From Harlem to the Lower East Side, Postwar Images of NYC

  • "A City Seen: Todd Webb's Postwar New York 1945 - 1960" – Lexington Avenue, near 110th Street, Harlem, 1946. (Courtesy Museum of the City of New York, Todd Webb Archive)
After World War II, he chronicled the street life and streetscapes of New York City with a large format camera, traveling across 125th Street, down the length of the Third Avenue El, around the Lower East Side and to places in between. He captured “The Traffic Outrage” of “congestion” on the Avenue of the Americas for Fortune Magazine in 1946. He studied with Ansel Adams and became friends with photographers and artists such as Alfred Stieglitz, Georgia O’Keeffe, Berenice Abbott, and Gordon Parks.

But Todd Webb was never as well-known as his contemporaries. Now, 17 years after his death and seven decades after his first one-man show in New York, Webb is getting a double bill in the city whose story he told so effectively. “A City Seen: Todd Webb’s Postwar New York 1945 – 1960” opens at the Museum of the City of New York on April 20, a day after a solo exhibit of his opened at The Curator Gallery, a commercial space in Chelsea.

At the Museum of the City of New York, which was the site of his first show in 1946, entitled “I See a City,” another Webb exhibit had been contemplated for some time, said Sean Corcoran, curator of prints and photographs for the museum. On the 70th anniversary of that first show, it seemed “appropriate,” said Corcoran, to mount the current exhibit, which has 131 vintage photographs – originally printed by Webb – as well as some diary entries.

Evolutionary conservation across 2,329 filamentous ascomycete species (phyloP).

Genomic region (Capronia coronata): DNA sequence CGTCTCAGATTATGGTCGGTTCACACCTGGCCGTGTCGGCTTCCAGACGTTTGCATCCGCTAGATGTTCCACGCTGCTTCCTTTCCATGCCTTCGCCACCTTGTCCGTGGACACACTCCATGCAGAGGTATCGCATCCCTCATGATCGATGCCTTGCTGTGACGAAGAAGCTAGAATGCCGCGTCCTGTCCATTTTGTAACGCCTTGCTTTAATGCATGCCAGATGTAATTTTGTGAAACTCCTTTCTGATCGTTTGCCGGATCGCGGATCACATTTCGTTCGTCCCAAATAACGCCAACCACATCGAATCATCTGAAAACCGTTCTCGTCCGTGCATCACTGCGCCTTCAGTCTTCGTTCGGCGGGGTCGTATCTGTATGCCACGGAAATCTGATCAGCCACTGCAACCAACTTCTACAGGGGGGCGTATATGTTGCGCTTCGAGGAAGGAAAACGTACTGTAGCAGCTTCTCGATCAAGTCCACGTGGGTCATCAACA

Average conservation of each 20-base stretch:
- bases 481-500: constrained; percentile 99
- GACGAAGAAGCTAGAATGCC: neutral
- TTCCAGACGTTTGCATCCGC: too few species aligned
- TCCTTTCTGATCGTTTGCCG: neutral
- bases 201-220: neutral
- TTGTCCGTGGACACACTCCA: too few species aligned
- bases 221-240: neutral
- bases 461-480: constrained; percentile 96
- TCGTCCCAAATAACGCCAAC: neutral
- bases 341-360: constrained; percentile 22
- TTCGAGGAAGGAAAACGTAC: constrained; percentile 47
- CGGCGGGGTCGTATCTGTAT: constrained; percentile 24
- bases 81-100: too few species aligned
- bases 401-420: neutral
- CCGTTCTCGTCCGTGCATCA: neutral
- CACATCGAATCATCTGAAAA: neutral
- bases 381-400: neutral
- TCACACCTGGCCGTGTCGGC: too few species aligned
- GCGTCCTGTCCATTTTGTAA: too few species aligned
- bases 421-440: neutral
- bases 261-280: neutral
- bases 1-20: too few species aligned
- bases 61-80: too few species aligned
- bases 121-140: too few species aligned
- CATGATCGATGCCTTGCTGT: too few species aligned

Some of the exhibit’s most powerful photographs reflect the diverse neighborhoods he visited, giving a “time capsule” view, as Whitney Donhauser, Ronay Menschel director of the Museum of the City of New York, put it, of how people lived and the city appeared at that time. In Harlem, two women stand at a street corner, oblivious to the serviceman getting a shoe shine behind them. At 125th Street and St. Nicholas Avenue a line of people stand along the curb in front of a subway entrance. On the Lower East Side, vendors hunch over pushcarts and storefronts display chickens for sale.

Webb “has seen our city not as a glittering megalopolis, but as a community,” the press release for the 1946 show at the Museum of the City of New York stated. That description seems as apt now as it did in 1946.

“A City Seen: Todd Webb’s Postwar New York 1945 – 1960” can be seen through Sept. 4 at the Museum of the City of New York, 1220 Fifth Ave. 

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